There are a lot of perennial vegetables I work hard to get my hands on, coax into growing, beat the weeds off. While I’m sure it will pay off once all this gets established, there is far more virtue in figuring out how to use the perennial vegetables that are weeds themselves.
Burdock is a prime example. I planted a few “Takinogawa” burdock raised from seed in the willow garden a few years ago. In a shady corner, seldom weeded, it thrives, seeding with abandon.
I noticed as I walked by today a bunch of little burdock leaves unfurling and figured these would be prime candidates for tasting. So I grabbed a shovel, shoved it in the ground by each plant and just lifted enough to let me break the clump in half to get at the deep root. Root out, I sank the clump back down without turning.
Back at the house I searched for recipes and found this website. She described them as hearty and crisp; there was one recipe that sauted the juliened roots with vinegar and sugar; I thought soup.
She mentioned peeling the roots, which I thought would leave me with nothing, but found a light scrape with a paring knife was suffucient as the skin is pretty thin. I put the peeled roots in water to keep them from discoloring.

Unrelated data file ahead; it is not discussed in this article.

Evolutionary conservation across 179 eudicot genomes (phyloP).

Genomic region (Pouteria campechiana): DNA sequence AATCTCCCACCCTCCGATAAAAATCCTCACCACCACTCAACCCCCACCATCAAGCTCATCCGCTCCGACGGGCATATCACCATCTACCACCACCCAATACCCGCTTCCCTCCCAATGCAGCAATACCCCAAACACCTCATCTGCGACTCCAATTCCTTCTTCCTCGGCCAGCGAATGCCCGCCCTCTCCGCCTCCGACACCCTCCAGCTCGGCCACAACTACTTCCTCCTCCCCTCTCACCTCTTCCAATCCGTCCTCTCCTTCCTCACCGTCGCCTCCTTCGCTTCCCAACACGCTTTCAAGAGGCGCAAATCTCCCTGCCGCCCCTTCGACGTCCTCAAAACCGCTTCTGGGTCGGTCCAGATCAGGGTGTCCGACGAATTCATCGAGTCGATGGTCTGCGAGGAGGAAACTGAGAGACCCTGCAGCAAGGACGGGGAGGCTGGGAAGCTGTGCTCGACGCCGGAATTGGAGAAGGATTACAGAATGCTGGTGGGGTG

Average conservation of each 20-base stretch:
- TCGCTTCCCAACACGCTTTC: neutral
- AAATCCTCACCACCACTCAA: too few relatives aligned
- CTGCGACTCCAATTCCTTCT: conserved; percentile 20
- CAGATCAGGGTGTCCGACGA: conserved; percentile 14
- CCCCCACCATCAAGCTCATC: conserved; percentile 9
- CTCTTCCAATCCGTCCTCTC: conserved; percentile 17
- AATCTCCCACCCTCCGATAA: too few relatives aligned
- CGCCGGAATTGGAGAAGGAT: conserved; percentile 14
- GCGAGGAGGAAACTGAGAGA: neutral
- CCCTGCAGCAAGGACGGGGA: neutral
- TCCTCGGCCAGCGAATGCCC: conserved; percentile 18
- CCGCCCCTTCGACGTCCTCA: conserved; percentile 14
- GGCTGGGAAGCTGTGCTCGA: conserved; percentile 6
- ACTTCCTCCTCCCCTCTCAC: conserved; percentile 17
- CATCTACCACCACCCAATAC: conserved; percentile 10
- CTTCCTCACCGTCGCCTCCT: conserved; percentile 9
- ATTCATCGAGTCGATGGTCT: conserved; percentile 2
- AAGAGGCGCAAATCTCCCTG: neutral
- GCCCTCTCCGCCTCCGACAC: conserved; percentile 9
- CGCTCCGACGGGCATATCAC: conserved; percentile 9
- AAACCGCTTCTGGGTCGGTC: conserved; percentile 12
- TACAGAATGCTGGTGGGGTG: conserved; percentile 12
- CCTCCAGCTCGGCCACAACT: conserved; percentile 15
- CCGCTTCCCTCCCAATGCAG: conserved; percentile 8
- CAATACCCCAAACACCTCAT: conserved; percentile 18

To julienne, I cut the larger ones in half, then laid them on the flat side to finely slice. The smaller ones I just made a single cut down the middle.
I sautéd the roots in lard (from our animals; see Earth movers) until they began browning at the tips. I did them in two batches to keep from crowding. I did the same with some tiny perennial leeks from the food forest and added those to the burdock.
I tasted one of the burdock french fries and found it a bit stringy and downright bland. I expected a strong bitter flavor though, so considered this a bonus.
I threw the roots back into the pan with some beef stock (thick stuff cooked more than 72 hours) and threw a raw “Ishikura” onion on top to wilt.
I’ll probably omit a lot of the formalities in future preparation, but it’s definitely something I will prapare again. With the wildly prolific supply, that can be again, and again.